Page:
In addition to a physical exam, you will have to provide information about your symptoms, medical history, and any medications you are taking.

Once diagnosed, the doctor will determine the type of entropion you have as well as the severity of the condition. This information is important for developing an effective treatment plan.


The diagnosis of entropion can usually be made fairly quickly during an eye exam. The exam typically takes between 30 minutes to an hour, depending on the complexity of the case. In some cases, additional testing may be necessary, which could prolong the diagnosis process.


If you have been diagnosed with entropion, it is important to seek treatment for entropion as soon as possible. Leaving entropion untreated can lead to corneal damage and vision loss. Our team of specialists will work with you to develop a treatment plan that is right for you, whether that be conservative treatments or entropion surgery.

Entropion Examples

Entropion Surgery


Entropion surgery is the only treatment option that permanently corrects the eyelid to its normal position. At your appointment, Dr Ezra will discuss your medication with you, and you may be asked to stop some medication before entropion surgery.

It is important to tell our specialists if you take any specific medication due to any possible side effects or reactions. They will advise you when to stop eating or drinking, depending on your planned anaesthesia.




The entropion surgery procedure involves tightening and repositioning the eyelid tissues. Age-related (involutional) entropion surgery involves:

  • Tightening the lower eyelid
  • Repositioning the lid muscles and tendons with stitches under the lower eyelid

This is usually performed under local anaesthesia with sedation. The patient is awake but sleepy for the procedure and the area is numbed with a small injection into the lower lid or eyelid. The whole procedure will usually take around 45 minutes per eyelid. The patient may spend around half a day in the clinic, allowing for preparation and aftercare times.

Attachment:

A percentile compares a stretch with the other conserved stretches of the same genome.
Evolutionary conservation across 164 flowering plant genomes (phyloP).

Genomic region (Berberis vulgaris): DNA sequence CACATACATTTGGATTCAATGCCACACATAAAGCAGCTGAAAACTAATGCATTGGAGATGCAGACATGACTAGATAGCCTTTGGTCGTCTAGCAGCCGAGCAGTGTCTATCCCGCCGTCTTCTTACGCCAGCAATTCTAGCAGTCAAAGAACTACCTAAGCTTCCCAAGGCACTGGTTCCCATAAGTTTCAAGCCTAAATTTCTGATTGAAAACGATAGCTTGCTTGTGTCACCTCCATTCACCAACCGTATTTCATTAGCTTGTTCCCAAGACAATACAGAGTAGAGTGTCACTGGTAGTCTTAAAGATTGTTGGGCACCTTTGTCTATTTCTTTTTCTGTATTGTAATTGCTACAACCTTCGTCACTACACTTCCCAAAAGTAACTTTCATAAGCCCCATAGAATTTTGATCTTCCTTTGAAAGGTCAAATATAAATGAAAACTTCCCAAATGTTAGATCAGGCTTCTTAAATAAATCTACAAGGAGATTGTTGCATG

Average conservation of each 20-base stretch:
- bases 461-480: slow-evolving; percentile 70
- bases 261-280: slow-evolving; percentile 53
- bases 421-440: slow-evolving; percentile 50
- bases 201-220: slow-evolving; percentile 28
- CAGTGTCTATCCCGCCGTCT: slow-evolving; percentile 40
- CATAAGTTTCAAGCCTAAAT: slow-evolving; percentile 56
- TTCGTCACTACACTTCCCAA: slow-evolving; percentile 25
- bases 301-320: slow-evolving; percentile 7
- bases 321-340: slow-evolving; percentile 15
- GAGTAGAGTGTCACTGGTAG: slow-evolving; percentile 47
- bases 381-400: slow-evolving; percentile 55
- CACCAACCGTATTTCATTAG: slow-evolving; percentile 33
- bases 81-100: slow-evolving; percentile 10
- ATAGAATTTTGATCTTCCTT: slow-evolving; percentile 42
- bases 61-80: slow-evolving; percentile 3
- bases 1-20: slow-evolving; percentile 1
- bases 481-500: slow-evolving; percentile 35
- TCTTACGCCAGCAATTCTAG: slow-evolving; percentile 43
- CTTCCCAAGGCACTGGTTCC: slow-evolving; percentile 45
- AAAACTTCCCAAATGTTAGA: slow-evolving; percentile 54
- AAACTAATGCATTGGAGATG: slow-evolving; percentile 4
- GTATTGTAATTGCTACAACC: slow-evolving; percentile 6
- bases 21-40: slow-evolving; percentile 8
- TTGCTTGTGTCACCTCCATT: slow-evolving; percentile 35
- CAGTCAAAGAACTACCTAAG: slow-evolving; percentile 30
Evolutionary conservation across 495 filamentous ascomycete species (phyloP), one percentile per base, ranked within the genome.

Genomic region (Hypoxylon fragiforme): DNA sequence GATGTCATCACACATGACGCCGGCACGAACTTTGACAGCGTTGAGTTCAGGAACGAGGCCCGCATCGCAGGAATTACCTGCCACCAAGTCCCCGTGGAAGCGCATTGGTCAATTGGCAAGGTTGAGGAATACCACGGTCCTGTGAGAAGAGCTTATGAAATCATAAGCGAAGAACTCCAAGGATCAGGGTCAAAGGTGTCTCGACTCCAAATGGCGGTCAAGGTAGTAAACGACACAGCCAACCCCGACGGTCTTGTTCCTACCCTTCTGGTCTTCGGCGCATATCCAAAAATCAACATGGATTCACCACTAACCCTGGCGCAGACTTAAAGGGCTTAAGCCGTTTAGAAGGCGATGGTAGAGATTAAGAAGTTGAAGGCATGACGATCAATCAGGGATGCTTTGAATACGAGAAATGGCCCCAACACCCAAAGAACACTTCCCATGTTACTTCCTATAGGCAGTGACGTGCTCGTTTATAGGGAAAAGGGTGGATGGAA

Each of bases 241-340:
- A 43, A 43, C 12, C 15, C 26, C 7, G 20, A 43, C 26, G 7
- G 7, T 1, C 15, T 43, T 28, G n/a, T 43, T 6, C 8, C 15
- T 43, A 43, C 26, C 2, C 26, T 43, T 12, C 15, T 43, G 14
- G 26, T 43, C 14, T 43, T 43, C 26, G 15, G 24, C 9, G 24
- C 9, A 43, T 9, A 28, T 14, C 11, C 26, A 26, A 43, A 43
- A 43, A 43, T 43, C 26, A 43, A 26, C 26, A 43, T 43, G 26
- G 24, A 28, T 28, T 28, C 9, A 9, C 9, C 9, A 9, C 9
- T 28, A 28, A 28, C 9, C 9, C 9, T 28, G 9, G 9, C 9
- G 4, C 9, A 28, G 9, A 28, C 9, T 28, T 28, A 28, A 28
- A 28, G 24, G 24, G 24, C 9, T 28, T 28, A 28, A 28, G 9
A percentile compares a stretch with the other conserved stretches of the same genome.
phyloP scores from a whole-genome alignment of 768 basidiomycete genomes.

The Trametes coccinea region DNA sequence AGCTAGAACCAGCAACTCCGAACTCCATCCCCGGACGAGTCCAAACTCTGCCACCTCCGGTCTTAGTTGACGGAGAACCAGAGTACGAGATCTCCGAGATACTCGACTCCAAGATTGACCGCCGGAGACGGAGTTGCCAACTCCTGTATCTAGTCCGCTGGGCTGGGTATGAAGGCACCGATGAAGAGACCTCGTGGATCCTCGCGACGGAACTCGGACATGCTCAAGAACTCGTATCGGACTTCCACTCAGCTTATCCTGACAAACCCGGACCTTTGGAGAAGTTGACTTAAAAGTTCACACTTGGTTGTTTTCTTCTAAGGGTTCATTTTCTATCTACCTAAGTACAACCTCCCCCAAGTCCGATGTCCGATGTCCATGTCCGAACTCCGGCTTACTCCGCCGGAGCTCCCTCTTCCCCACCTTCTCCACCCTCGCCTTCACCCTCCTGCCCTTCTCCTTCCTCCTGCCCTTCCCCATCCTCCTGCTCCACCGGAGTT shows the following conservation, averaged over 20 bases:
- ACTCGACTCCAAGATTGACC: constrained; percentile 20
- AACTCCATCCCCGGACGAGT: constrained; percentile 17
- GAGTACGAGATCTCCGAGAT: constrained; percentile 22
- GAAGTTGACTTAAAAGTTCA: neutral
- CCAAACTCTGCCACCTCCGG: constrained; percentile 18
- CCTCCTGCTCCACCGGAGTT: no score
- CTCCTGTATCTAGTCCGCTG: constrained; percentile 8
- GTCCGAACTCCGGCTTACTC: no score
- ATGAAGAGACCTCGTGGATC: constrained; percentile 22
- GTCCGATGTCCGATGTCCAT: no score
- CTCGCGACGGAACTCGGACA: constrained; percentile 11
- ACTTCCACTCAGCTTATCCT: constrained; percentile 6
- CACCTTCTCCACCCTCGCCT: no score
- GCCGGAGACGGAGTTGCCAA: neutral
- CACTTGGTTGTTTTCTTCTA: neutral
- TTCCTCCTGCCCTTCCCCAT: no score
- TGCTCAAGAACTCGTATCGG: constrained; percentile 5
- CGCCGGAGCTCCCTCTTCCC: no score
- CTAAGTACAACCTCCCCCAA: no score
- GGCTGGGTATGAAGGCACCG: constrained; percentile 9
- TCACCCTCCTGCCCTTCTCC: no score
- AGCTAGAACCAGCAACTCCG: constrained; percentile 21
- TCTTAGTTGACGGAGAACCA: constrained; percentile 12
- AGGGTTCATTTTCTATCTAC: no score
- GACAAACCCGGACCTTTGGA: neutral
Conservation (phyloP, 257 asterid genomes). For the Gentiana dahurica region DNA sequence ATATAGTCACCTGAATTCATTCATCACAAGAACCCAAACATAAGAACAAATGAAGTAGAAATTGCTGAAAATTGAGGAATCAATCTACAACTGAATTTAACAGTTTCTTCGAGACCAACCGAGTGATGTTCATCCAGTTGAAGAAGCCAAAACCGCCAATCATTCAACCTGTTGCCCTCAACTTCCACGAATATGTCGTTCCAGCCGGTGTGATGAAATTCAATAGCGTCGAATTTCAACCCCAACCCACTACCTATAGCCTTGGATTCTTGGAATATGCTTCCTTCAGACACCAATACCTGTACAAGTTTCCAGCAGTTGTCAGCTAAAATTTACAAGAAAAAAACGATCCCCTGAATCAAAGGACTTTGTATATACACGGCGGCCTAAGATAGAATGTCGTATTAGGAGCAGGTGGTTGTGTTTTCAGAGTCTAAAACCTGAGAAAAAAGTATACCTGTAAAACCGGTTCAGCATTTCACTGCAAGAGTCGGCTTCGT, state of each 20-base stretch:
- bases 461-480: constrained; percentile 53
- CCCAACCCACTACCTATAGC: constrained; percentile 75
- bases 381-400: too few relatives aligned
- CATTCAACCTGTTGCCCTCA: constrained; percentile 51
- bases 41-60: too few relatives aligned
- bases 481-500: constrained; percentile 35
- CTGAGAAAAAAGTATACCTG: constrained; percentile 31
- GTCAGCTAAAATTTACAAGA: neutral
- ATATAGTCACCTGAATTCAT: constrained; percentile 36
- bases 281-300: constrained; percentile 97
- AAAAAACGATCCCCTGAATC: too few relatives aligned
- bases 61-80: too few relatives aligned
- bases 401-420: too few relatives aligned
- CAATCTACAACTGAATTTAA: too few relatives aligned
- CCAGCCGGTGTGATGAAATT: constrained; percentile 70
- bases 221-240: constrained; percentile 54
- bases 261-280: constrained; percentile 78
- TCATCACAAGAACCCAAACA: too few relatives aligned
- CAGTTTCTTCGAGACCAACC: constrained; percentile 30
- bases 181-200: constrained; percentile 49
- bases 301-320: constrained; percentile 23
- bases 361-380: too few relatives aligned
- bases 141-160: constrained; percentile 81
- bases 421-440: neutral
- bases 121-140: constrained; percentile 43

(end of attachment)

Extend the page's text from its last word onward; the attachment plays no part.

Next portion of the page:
Entropion caused by scar tissue (cicatricial) is more complex to treat and may require a mucous membrane graft from your mouth. This is usually performed as a day-case surgery under general anaesthesia.


Surgery will correct entropion almost immediately for most patients. There may be some short-term discomfort including: 

  • bruising and swelling around the area 
  • bleeding 
  • infection

Once the eyelids have healed, you will feel noticeably more comfortable. There should no longer be a risk of further corneal injury, scar tissue, infection, or sight loss.

Conservative Entropion Treatment

Conservative therapies provide temporary relief and help prevent eye damage in patients with entropion. However, surgical correction is usually necessary for permanent amendment. Some treatments include:

  • Artificial tears that help lubricate the eye and reduce irritation and dryness
  • Soft contact lenses to cover the cornea and prevent further damage
  • Lubricating eye drops and ointments used regularly reduce lash rubbing
  • Skin tape to pull the lower eyelid away from the eye temporarily
  • Quick everting eyelid stitches are applied with local anaesthesia to turn the eyelid outward
  • Small BoNT injections into the lower eyelid to weaken inward-turning muscles. These injections are effective but need to be repeated every three months to remain effective.